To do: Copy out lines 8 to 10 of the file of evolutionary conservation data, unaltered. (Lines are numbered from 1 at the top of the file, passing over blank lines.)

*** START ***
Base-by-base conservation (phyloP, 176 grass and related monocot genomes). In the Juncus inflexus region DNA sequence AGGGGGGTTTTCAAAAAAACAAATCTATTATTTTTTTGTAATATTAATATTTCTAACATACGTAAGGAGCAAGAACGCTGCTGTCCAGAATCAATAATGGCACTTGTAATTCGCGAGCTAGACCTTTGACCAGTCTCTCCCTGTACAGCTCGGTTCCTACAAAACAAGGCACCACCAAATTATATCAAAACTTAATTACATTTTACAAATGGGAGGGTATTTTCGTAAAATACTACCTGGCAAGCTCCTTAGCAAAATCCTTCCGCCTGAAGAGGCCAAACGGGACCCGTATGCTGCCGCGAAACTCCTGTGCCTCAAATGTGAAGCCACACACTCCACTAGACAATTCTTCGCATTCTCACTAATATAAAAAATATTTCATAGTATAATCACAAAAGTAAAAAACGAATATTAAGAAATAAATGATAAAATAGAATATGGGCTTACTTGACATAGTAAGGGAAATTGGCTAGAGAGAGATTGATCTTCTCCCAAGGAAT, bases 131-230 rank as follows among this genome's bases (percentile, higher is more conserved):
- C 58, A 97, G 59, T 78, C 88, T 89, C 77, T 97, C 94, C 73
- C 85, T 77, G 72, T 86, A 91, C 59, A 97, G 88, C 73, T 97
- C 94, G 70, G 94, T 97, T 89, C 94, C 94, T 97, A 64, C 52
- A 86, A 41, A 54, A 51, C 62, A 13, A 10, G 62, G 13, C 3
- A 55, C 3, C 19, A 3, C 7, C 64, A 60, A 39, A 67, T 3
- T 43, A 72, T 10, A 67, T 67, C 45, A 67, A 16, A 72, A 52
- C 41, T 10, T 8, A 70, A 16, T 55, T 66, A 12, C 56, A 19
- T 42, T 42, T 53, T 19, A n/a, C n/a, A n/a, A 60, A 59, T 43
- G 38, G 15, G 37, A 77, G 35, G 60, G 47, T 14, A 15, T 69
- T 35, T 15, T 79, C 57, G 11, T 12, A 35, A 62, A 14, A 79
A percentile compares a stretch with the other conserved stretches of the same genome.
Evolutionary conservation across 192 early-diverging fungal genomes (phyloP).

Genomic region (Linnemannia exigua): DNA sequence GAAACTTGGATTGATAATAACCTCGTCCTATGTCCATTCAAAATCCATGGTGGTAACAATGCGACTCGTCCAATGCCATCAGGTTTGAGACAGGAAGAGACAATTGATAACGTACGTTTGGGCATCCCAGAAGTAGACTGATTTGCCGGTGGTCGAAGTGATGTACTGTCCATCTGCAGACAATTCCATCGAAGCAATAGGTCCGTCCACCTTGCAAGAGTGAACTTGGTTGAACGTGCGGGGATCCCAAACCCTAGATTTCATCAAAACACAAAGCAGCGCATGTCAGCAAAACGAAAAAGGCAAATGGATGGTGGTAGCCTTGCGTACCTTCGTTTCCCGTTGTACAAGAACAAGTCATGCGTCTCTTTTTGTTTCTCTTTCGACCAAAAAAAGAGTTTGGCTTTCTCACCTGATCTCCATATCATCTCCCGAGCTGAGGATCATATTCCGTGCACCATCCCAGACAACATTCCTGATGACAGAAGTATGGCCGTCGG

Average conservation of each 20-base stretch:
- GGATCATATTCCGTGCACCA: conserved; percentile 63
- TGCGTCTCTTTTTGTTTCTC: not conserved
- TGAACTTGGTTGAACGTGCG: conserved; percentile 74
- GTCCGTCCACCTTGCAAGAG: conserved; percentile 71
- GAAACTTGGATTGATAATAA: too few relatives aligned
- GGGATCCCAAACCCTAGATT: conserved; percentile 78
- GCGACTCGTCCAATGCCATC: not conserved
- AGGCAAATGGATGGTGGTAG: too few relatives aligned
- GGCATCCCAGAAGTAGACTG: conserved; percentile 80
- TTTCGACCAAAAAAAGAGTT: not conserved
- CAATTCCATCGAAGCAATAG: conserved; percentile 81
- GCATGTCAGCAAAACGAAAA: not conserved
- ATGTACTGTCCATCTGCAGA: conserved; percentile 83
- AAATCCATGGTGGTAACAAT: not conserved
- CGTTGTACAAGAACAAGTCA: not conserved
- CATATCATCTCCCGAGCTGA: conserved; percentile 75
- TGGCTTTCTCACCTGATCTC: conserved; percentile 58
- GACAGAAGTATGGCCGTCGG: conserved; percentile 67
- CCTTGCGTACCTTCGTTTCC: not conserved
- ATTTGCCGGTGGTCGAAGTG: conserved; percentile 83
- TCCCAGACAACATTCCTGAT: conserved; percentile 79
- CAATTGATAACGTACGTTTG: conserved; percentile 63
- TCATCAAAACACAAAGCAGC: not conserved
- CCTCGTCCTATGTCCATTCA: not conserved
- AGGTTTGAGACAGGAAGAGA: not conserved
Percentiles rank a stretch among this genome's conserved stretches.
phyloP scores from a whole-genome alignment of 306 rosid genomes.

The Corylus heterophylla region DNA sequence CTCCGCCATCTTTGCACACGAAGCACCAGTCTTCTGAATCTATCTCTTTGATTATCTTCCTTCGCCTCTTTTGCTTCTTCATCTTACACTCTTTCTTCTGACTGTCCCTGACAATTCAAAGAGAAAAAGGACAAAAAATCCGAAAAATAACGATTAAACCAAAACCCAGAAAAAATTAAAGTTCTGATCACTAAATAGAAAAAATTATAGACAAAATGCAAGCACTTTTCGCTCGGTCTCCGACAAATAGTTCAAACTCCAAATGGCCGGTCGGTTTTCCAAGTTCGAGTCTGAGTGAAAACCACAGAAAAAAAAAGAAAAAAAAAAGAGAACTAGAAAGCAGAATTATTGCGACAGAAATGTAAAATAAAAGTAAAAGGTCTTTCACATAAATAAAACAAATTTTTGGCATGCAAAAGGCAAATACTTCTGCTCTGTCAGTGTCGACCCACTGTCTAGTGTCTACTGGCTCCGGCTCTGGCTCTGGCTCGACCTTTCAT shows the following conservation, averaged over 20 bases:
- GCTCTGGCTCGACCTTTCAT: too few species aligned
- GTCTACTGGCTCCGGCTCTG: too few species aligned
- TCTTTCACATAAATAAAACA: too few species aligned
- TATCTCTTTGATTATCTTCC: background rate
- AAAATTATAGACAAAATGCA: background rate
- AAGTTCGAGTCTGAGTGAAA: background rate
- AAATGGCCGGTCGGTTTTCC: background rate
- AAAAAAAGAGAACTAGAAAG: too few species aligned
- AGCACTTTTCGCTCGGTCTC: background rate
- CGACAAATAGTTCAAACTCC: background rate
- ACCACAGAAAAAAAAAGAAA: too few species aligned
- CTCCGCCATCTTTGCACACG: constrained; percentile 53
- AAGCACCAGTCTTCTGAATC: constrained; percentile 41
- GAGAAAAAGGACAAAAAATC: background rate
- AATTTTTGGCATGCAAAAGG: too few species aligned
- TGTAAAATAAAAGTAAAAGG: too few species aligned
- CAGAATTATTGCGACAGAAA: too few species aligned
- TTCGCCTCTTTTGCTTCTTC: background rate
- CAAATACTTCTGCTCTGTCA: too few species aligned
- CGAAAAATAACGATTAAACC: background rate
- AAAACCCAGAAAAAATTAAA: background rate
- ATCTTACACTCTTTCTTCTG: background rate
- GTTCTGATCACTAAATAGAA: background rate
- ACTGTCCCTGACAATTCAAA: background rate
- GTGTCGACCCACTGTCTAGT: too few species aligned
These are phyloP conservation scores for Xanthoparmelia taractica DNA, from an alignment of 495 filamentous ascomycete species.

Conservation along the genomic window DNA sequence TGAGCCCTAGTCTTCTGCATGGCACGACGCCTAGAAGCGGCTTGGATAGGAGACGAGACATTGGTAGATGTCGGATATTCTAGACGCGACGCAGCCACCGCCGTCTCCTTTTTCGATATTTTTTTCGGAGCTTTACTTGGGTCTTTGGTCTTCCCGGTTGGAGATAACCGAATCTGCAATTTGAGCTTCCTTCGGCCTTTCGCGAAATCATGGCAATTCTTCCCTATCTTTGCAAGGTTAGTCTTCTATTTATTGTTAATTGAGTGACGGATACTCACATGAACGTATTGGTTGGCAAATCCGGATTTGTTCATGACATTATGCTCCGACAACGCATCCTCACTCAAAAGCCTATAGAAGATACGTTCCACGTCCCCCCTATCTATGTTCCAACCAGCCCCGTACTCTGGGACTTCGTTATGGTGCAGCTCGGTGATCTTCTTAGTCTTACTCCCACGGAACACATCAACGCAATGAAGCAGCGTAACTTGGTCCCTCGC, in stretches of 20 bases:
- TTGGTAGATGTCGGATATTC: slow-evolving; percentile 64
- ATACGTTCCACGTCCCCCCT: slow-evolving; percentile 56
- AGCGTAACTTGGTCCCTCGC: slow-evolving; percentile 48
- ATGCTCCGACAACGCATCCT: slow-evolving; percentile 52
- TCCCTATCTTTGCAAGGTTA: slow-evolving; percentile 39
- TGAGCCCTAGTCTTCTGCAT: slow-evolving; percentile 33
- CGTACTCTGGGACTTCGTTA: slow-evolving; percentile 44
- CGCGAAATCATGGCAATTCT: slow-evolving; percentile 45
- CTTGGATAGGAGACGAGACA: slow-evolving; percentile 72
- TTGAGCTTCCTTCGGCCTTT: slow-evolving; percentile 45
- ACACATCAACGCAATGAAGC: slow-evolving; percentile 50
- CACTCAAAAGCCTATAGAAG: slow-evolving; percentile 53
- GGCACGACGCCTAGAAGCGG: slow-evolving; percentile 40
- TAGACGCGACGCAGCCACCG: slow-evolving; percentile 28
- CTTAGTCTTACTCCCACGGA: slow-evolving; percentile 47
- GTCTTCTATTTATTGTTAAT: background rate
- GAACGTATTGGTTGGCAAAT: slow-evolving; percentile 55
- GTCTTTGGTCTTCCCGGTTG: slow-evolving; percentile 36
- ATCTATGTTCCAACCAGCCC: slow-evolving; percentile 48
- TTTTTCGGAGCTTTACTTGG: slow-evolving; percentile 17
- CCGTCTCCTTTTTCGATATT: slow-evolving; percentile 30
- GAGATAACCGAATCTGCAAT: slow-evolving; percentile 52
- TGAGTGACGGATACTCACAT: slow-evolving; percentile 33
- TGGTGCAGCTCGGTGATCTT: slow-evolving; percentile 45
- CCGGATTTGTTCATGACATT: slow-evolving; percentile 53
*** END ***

- C 41, T 10, T 8, A 70, A 16, T 55, T 66, A 12, C 56, A 19
- T 42, T 42, T 53, T 19, A n/a, C n/a, A n/a, A 60, A 59, T 43
- G 38, G 15, G 37, A 77, G 35, G 60, G 47, T 14, A 15, T 69